Daughter #2 was not happy because she wanted to come wedding outfit shopping with me.  I think it was to make sure I didn’t buy anything dreadful or embarrassing.   However, the dress and jacket has got her seal of approval despite me daring to venture out on my own.

The dead bird fascinator

I bought a fascinator at the same time.  A smart collection of feathers, bows and veil.   I liked it until last week when I tried it on again and all I could see was a dead black bird on my head.  I just couldn’t get that vision out of my head.  The fascinator had lost its fascination.

When Daughter #2 came to stay this weekend,  I told her about my dead bird.  She said she would rather I wore a proper hat anyway.   So, Saturday and Sunday became hat shopping days.  What comes first?  The outfit or the hat?   There is always going to be a problem no matter which way round.

Eventually we found a hat in Marks and Spencer.   The trouble with buying anything from M&S is that you stand a very good chance of meeting up with it again.   As Mother of the Bride, I don’t want to see someone else at the wedding with the same hat.

We both looked at each other and the same thought flashed between us…….. take the fascinator apart and add it to the hat.  What a brilliant idea!  That way there will be no one with the same hat.  My very own millinery masterpiece.

Voila!  An Incredibly Ingenious Individual wedding hat.

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My daughters

I have two daughters who I love dearly.    Both are high powered career women in their early 30s.  One is married with two children and the other is getting married in the Summer.  Both are trained in man-management and dealing with difficult situations.

So why, when it comes to planning a hen night is there such an issue?

Do they speak the same language to each other, I ask myself.    One tells me one thing and the other says something different.  They have clearly had the same conversation, but each has an alternative slant.  Perception is how we see and hear a situation often in different ways – this is a clear example.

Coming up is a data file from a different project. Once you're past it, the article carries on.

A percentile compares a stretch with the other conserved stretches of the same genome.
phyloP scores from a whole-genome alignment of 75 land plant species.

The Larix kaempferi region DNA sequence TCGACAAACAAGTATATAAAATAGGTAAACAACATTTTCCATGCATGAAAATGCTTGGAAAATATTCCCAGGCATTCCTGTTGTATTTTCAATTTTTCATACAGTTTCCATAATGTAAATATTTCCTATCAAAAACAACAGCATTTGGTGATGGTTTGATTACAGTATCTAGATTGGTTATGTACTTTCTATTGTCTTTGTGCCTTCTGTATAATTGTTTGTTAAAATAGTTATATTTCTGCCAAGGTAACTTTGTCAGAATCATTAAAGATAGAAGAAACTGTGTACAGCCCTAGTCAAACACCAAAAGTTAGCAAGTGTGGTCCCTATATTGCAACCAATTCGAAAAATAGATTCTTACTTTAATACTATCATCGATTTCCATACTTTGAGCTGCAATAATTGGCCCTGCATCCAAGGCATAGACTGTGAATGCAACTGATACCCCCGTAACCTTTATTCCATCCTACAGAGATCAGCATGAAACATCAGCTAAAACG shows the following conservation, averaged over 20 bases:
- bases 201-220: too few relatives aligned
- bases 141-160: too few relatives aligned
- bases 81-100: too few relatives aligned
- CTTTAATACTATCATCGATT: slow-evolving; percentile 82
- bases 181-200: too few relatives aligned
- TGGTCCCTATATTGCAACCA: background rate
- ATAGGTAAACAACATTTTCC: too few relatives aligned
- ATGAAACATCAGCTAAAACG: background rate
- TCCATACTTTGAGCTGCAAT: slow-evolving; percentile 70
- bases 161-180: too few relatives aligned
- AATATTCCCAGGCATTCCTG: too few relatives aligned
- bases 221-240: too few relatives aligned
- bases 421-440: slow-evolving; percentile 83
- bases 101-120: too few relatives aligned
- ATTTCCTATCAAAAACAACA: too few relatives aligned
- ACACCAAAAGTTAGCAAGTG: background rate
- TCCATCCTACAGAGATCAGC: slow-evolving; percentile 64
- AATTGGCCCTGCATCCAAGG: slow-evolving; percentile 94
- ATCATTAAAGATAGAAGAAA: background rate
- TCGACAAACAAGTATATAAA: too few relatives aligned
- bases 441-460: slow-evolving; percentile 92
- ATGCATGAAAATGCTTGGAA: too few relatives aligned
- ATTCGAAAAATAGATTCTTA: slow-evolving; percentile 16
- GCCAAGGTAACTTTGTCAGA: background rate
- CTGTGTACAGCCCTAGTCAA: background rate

Daughter #2, the one getting married, has her bridesmaids arranging the hen night.   She knows what she wants but also wants to ensure that whatever is arranged, everyone invited is happy to do.   Did I not teach her that you can’t please everybody?

She is not prepared to say “I want to do this and please arrange it”.

Daughter #1 can’t understand why it has to be a weekend away.

“What is the matter with going to the pub?” she asked.

She was married 10 years ago, things have changed since then.

Daughter #2 says “All I want is for her to say she will come for the whole weekend, I don’t know what she is doing”.

Daughter #1 says “We have spoken at length regarding the weekend”.

Wiser friends are adamant that a mother MUST NOT get involved in daughter to daughter discussions, as it is the mother who will come away with egg on her face.  She only has to get it wrong and mum is the one who is the villan.

I know, I do listen,  I have tried to keep my own counsel, but when daughter #2 asks if I would speak to daughter #1 to say how important is it to her that she comes for the whole weekend, it is very difficult to say no.

So when daughter #1 responds  that she values her weekends with her children,  and doesn’t really want to be away all weekend, when she could just go for the Saturday and take the late train home, what can I say?

I can see both sides.  I just want to sit on the fence please.

It was so much easier when they were little.  I would sit them down and explain both points of view  (probably  biased towards my point of view, because that would make life easier).   I was the tough one, “The Mum”, the one who said what was what.   Hugs, cuddles, gentle words, a drink and a biscuit would solve almost all differences of opinion.  Now I tread lightly and meter every word for fear I have misinterpreted their words and make things worse.  They still need me, though,  mum is there to sort out problems no matter how old you are.  The phone will always be answered, text and emails will always be responded to, and no plea for assistance will be refused.

The bottom line is that my two toughies are just jelly babies inside.